From the introduction: “The most obvious statement that can be made about the Rebel Yell is that no one alive today truly knows how it sounded. While there have been numerous attempts to duplicate it – some quite well done – by re-enactors, filmmakers and others, it still remains, at best, an educated guess based upon available evidence. The reliability of of that evidence varies considerably depending upon its source and nature.”
“The sources range from writers, historians and others over the past seventy-five years or so, to first hand accounts from soldiers at the time, as well as recollections from veterans years later. There is even a small amount of recorded sound evidence that is extremely enticing at the very least. The nature of the evidence ranges from the apocryphal and / or anecdotal to the descriptive and the phonetic. There is also a considerable amount of information concerning background, origin and variation.”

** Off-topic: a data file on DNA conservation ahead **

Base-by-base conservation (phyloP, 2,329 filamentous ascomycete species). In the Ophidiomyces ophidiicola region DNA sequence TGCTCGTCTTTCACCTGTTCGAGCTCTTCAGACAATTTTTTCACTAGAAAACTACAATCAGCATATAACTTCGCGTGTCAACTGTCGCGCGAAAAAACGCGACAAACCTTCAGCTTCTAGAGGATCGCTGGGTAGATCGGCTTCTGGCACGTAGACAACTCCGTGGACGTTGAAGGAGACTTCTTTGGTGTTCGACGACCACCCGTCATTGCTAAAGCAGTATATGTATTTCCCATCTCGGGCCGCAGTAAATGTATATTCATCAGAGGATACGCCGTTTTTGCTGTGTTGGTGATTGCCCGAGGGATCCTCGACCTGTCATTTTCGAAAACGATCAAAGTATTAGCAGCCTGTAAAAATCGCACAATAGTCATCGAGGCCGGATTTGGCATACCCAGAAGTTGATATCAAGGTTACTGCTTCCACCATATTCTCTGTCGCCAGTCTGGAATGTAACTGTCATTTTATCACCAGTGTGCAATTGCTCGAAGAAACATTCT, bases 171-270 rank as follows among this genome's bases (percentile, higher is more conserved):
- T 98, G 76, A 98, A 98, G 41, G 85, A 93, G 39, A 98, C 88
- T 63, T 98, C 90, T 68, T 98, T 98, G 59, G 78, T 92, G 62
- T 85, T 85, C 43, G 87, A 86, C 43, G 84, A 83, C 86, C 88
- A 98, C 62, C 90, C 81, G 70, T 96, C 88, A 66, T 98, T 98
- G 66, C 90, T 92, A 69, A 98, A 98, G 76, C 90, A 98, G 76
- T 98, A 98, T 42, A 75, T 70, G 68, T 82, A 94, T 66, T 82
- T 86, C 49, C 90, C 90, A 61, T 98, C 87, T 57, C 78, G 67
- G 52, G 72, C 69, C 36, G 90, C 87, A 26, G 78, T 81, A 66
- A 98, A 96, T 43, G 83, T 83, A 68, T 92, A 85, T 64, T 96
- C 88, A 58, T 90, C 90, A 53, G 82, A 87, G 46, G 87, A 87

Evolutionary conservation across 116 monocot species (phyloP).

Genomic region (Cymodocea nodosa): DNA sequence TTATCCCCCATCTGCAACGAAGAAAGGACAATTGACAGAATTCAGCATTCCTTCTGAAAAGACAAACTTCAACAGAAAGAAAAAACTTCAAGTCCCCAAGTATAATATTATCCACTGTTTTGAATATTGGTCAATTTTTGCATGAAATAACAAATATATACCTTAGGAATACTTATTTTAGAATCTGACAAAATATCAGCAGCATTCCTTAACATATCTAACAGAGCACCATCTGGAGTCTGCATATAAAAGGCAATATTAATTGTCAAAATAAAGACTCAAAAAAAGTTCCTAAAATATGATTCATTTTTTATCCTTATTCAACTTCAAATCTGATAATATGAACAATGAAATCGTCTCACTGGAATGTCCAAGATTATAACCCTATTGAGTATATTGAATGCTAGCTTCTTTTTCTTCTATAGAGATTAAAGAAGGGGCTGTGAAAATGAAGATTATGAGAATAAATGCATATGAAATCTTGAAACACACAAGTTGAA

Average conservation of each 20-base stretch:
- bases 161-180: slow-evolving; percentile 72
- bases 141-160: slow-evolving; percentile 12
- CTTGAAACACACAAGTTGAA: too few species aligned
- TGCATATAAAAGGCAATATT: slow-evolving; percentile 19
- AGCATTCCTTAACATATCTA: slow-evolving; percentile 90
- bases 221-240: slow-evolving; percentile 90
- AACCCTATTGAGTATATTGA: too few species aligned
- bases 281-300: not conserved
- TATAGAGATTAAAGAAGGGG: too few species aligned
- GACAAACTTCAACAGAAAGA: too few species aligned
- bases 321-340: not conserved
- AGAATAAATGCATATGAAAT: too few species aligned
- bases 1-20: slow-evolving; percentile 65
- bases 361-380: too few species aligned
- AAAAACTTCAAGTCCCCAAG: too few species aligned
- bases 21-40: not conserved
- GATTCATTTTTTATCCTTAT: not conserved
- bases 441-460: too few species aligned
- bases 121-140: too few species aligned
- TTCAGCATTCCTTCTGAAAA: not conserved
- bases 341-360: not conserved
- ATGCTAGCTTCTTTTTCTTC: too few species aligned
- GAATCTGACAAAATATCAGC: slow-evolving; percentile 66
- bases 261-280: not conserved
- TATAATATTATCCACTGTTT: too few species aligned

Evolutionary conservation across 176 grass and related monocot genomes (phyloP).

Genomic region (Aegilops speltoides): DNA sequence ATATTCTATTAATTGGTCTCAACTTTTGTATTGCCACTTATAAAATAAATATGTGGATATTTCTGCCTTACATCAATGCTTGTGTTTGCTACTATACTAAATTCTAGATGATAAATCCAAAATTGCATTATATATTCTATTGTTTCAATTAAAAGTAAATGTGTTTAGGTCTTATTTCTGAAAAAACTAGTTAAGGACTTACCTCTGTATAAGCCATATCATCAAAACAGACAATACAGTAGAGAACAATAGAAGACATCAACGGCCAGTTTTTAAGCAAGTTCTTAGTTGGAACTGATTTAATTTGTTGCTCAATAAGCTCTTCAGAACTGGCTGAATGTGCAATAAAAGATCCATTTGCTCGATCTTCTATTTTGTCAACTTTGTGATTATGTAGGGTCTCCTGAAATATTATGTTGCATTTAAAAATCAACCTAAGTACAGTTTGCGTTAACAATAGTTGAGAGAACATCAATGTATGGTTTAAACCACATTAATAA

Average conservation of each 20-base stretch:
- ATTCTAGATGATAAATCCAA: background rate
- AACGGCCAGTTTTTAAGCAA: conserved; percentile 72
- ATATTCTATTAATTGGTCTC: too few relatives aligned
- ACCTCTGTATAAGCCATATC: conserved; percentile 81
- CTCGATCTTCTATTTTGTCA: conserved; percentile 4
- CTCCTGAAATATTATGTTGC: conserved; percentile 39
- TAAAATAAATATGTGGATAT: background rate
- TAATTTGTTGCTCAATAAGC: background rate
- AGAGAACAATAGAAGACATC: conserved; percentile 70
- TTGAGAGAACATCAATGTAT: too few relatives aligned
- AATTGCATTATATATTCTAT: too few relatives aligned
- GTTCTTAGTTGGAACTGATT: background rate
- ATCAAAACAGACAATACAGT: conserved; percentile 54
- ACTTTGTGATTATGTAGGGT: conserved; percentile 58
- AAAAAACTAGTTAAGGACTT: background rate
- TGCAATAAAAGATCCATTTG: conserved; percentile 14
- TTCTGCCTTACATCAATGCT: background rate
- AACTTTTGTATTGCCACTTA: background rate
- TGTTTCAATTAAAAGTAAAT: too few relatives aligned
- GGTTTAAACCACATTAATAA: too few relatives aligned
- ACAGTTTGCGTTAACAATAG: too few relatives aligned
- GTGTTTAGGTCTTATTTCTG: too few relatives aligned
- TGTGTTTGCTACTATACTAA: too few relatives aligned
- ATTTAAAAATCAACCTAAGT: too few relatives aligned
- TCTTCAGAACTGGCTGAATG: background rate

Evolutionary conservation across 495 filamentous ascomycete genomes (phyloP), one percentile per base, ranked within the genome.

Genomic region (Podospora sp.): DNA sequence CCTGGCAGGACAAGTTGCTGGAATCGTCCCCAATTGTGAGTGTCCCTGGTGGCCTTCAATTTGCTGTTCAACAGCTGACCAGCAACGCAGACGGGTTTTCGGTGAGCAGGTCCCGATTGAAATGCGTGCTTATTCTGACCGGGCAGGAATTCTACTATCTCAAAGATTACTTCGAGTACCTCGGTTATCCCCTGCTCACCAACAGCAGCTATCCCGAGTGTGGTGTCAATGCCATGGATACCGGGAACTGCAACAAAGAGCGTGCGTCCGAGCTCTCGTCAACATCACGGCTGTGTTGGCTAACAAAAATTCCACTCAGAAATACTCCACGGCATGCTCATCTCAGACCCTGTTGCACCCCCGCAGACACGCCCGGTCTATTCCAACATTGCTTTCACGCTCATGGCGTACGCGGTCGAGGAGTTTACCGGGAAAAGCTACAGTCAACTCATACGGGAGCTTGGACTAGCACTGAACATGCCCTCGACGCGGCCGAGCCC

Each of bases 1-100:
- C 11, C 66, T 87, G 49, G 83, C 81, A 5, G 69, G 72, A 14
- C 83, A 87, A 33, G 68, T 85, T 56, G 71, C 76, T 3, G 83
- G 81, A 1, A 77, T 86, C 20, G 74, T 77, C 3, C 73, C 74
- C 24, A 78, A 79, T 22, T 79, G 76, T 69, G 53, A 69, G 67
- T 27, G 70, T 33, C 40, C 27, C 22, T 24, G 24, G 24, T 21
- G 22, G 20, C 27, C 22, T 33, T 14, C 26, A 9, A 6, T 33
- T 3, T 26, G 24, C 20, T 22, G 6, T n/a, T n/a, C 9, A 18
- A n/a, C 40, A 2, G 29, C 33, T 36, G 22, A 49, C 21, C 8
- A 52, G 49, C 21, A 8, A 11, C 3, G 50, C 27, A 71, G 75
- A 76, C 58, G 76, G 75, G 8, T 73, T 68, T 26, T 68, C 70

The author has presented much evidence in an orderly readable fashion and has sorted through the material in order to draw his conclusions. The text offers a substantial theory of the derivation of the yell, analyzes its variations, and assesses the few documented descriptions and recorded versions in their historical context. The book also includes stories and poems featuring the yell. Appendix A gives a list of recordings available for the reader to hear the yell.
This is a title worth adding to your Confederate Library.